Fast Track Mergers in India

“We get talent and scale from mergers”

-Angela Braly

Introduction:

Fast Track Merger (FTM) is defined by Section 233 of the Companies Act of 2013, as well as Rule 25 of the Companies (Compromises, Arrangements, and Amalgamations) Rules of 2016. FTM is a new idea that has been established in India to make doing business easier. The lack of any court intervention has resulted in a significant reduction in the time and expense required for the merger process.

Applicability of FTM:

  • Small companies with a paid-up share capital of less than Rupees 50 lakhs and a turnover of less than Rupees 2 crore as per the most recent accounting books
  • Holding and Wholly Owned Subsidiary Companies, which can be public or private. In addition, if the holding company wants to merge with more than one of its wholly-owned subsidiaries, it must submit multiple applications.
  • Between two or more small companies (not applicable for listed companies).
  • The Companies (Compromises, Arrangements, and Amalgamation) Rules, 2016 may prescribe other classes of companies from time to time.

The below mentioned companies are excluded:

  • Section 8 companies
  • Public companies ( excluding mergers involving holding and wholly owned subsidiary companies)
  • Companies and Body Corporates that are governed by any Special Act.

Parties to the Process:

Two parties are involved throughout the entire merger process:

  • Transferor: The company that is merged or amalgamated with the other company is referred to as transferor company.
  • Transferee: The company into which the transferor company will be merged or amalgamated in the future is referred to as transferee company.

Brief Process of FTM:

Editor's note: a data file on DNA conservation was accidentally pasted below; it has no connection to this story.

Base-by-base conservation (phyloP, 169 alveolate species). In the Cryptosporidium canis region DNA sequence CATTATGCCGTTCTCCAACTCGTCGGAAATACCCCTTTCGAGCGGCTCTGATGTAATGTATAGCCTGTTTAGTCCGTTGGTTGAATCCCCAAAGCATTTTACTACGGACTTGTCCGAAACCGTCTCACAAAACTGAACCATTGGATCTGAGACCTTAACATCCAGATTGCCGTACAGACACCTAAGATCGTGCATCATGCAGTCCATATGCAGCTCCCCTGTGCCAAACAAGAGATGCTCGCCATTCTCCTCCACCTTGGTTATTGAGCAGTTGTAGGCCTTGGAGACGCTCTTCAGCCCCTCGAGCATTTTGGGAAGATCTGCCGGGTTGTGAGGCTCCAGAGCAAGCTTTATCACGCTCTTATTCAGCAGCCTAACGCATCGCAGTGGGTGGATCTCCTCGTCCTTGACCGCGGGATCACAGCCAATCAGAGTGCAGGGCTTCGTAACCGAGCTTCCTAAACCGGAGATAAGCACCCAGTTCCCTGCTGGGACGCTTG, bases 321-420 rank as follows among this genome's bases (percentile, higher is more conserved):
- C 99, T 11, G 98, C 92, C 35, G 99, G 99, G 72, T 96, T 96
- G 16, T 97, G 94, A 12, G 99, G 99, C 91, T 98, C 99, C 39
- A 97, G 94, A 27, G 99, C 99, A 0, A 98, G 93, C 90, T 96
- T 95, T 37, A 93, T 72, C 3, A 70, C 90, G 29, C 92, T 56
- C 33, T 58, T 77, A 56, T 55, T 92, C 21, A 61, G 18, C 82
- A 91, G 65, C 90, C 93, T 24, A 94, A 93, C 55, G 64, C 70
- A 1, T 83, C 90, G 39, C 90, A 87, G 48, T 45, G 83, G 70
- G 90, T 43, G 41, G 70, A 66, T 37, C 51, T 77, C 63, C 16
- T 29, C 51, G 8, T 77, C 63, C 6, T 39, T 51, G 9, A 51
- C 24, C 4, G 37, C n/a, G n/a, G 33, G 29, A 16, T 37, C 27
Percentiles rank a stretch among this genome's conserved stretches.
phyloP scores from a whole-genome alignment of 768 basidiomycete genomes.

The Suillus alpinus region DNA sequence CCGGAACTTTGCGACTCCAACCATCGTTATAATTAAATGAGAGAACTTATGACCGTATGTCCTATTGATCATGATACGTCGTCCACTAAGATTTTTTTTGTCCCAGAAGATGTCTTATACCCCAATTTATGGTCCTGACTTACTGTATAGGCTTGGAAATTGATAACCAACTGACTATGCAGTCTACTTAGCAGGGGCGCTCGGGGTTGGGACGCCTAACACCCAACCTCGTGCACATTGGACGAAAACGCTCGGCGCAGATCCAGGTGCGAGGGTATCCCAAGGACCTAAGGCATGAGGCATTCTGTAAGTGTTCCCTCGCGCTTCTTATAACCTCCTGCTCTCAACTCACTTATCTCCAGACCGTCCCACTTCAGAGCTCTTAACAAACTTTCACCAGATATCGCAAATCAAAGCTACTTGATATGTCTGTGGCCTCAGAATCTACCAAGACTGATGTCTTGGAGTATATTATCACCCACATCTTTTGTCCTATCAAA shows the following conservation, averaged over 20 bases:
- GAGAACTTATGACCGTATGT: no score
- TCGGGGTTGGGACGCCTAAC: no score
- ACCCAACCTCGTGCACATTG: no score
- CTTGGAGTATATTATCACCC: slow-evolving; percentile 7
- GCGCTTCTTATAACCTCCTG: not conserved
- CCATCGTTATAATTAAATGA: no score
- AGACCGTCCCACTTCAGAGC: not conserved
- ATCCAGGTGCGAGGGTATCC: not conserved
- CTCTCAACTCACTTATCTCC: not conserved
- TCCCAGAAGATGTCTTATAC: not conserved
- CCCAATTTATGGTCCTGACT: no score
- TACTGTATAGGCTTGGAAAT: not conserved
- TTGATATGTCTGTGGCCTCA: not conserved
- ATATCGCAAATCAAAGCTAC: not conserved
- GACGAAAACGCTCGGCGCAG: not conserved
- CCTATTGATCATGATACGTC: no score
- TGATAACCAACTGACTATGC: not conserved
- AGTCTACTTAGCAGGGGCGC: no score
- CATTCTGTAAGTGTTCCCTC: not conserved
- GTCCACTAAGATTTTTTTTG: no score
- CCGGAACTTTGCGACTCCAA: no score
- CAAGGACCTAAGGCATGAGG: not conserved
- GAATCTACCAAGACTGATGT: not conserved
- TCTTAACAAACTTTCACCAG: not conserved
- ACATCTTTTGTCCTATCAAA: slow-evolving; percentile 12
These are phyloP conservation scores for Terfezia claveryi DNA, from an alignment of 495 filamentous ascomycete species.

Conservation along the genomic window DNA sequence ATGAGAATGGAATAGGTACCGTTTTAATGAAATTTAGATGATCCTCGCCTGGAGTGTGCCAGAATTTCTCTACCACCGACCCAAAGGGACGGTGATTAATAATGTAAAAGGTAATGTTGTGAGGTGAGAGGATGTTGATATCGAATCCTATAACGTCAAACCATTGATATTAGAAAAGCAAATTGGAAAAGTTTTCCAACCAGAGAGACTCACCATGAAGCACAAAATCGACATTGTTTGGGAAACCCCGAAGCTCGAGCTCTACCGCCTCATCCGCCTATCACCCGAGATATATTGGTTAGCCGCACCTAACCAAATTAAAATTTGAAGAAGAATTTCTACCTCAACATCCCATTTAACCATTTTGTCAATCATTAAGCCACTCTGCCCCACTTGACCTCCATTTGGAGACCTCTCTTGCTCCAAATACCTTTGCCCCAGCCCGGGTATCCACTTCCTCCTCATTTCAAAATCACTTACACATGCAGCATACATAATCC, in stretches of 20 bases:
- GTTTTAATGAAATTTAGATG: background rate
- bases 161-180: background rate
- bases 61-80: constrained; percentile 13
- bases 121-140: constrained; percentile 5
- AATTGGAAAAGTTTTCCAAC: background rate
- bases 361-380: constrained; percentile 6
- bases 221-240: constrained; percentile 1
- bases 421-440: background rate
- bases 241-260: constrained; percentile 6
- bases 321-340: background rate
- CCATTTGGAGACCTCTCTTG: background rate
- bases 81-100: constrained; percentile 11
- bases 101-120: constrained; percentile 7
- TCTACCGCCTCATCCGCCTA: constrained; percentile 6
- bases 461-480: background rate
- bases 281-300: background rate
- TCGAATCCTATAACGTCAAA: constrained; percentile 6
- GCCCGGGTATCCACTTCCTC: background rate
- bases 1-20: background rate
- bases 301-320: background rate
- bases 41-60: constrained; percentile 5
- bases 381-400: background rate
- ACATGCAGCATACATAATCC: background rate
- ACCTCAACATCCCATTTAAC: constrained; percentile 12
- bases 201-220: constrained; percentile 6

1. The Transferor and the Transferee Company must ensure that their Articles of Association authorize a merger.
  2. A board meeting must be conducted for approval of the draft scheme of merger by the respective companies.
  3. Submitting the proposed merger’s draft plan for public discussion or opposition.
  4. Filing Solvency Declaration with Regional Director or Official Liquidator.
  5. Holding a meeting with the creditors and  members of the company.
  6. Filing the scheme copy and results of the meeting with the Regional Director.
  7. Approval from Regional Director.

Critical Analysis:

The provision for Fast Track Mergers has made the process of merging and amalgamating companies more easier. It has aided in the development of a new restructuring strategy. However, there are some serious concerns and gaps in this area. The involvement of National Company Law Tribunal will be eliminated under this system, and the Registrar of Companies and the Central Government would be given significant powers. If the Regional Director has any reason to believe that the merger is not in the best interests of the public or the creditors, they must file an application with the National Company Law Tribunal and request that the merger be undertaken under Section 232. In this way, the fundamental aim of the ‘fast track merger’ is destroyed. This also lengthens the time it takes to finish the merging process by a factor of several.

Conclusion:

The Fast Track Merger is a positive step because it attempts to complete the procedure as quickly as possible while avoiding the time-consuming judicial processes and regulations. The National Company Law Tribunal was excluded from this scheme, which intended for a quicker resolution. The entire process has also become increasingly cost-effective, with minimal time consumption and almost always uninterrupted operation. The Central Government, on the other hand, plays a crucial role. The success of this initiative will be determined in large part on how innovative and active the Central Government is. The essence of a ‘Fast Track’ Merger will be lost if proposals are simply stacked while waiting for approval.

References:

  1. Divija Kothari, An overview of Fast Track Mergers in India, Blog iPleaders, https://blog.ipleaders.in/overview-fast-track-mergers-india/
  2. Lucy Rana and Rupin Chopra, India: Fast Track Mergers Between Startups & Small Companies, Mondaq, https://www.mondaq.com/india/corporate-and-company-law/1055260/fast-track-mergers-between-startups-small-companies
  3. Jyoti Kohli, Fast track mergers- with all aspects, procedure & difficulties, Taxguru, https://taxguru.in/company-law/fast-track-mergers-aspects-procedure-difficulties.html

Aishwarya Says:

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